Mike and I exchange glances at the word “free.” Free is good. Free fends off financial ruin. Free could help us save a few bucks to pay our other bills, especially with limited income for a few months.
As we make our way slowly through heavy Gator traffic to Hope Lodge for a tour, I ask, “I wonder what all this is going to cost?”
“She just told you that it’s free,” Mike responded.
“No, what I mean is, what will twice-daily radiation treatments cost? Notice they never talked about prices.”
“Well, our insurance will pay most of it, I guess, and we’ll just have to pay the 15 percent co-pay, whatever amount that works out to be,” he said.
As Mike navigates toward Hope Lodge, I type into my iPad, “What does radiation therapy cost?” and quickly scan some of the information in the hits Google gives me, while Mike looks for a parking space. I learn radiation therapy can be extremely costly because it requires very complex, high-tech equipment and the services of many health care professionals. One treatment can cost up to $2,000, and I need dozens of treatments!
“Are you getting out?” Mike urged. “They’re expecting us.”
“I’m just trying to figure out how broke I’m going to make our family,” I say. “Even at 15 percent of $1,000 to $2,000, our portion alone will be something like $150-$300 per treatment! That will be thousands of dollars by the time this is all over, and that’s before I even have the surgery! How will we afford that?”
“Don’t worry about it,” Mike urges, as he grasps my hand and leads me to the entrance. “I’ll deal with the insurance company. For now, just think about getting better. It’ll all work out somehow. Let’s check out this Hope Lodge, because it’s probably going to be our home away from home for at least a month or two.”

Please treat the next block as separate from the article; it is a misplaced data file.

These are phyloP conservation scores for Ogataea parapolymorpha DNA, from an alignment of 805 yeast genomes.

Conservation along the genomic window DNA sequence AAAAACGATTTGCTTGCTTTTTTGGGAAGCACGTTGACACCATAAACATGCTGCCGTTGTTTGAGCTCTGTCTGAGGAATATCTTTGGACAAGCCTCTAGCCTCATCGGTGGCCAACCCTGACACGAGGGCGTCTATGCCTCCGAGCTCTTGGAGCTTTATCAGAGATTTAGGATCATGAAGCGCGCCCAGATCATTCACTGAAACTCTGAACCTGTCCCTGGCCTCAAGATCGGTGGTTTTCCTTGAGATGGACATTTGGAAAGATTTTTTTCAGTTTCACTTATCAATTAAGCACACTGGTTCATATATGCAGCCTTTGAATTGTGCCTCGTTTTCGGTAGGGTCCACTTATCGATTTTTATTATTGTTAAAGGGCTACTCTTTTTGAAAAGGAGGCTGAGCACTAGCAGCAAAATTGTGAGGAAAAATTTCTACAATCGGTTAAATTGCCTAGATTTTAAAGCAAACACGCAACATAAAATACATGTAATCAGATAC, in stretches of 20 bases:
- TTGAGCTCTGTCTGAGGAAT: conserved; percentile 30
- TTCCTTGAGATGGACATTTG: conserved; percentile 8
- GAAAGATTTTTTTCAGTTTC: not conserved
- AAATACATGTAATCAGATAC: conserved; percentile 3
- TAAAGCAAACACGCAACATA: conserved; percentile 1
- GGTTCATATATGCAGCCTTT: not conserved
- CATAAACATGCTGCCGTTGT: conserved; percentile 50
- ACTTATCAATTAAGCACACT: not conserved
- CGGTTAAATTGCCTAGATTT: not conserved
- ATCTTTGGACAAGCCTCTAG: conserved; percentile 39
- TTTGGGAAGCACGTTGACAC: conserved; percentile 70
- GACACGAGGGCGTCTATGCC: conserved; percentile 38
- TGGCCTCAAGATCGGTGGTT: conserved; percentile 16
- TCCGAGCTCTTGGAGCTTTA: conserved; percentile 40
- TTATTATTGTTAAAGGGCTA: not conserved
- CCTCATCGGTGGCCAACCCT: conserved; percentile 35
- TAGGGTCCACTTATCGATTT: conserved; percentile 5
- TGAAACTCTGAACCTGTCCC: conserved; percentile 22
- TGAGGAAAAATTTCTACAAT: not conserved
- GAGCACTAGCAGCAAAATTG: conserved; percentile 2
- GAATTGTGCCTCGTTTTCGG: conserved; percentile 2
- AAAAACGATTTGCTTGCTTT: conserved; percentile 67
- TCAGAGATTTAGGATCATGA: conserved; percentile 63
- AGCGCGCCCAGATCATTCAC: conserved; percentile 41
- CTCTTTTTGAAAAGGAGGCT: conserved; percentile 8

Again, I am roused from my reverie. Am I awake or asleep? It’s dark. I hear rain and thunder outside. Our two beagles snore quietly at my feet, one on each side. A gentle hand and a whisper jolt me to attention.
“What? Huh? What?”
“What are you doing?” Mike asks. “ Why are you out of bed?”
“I couldn’t sleep because I had so much on my mind. So I got up to write for a little while.”
“A little while? You got out of bed nearly two hours ago. Come on,” Mike suggests. “Come back to bed. You need to rest. Let’s get some sleep.”
And we do…for now.
Jo Ann C. Nahirny, a 1985 graduate of Columbia University and a National Board Certified Teacher, teaches English at Matanzas High School in Palm Coast. In her next piece, she will discuss moving into the Hope Lodge, and the mental and physical challenges of what she’s started to call her “life interrupted.” Reach her by email here.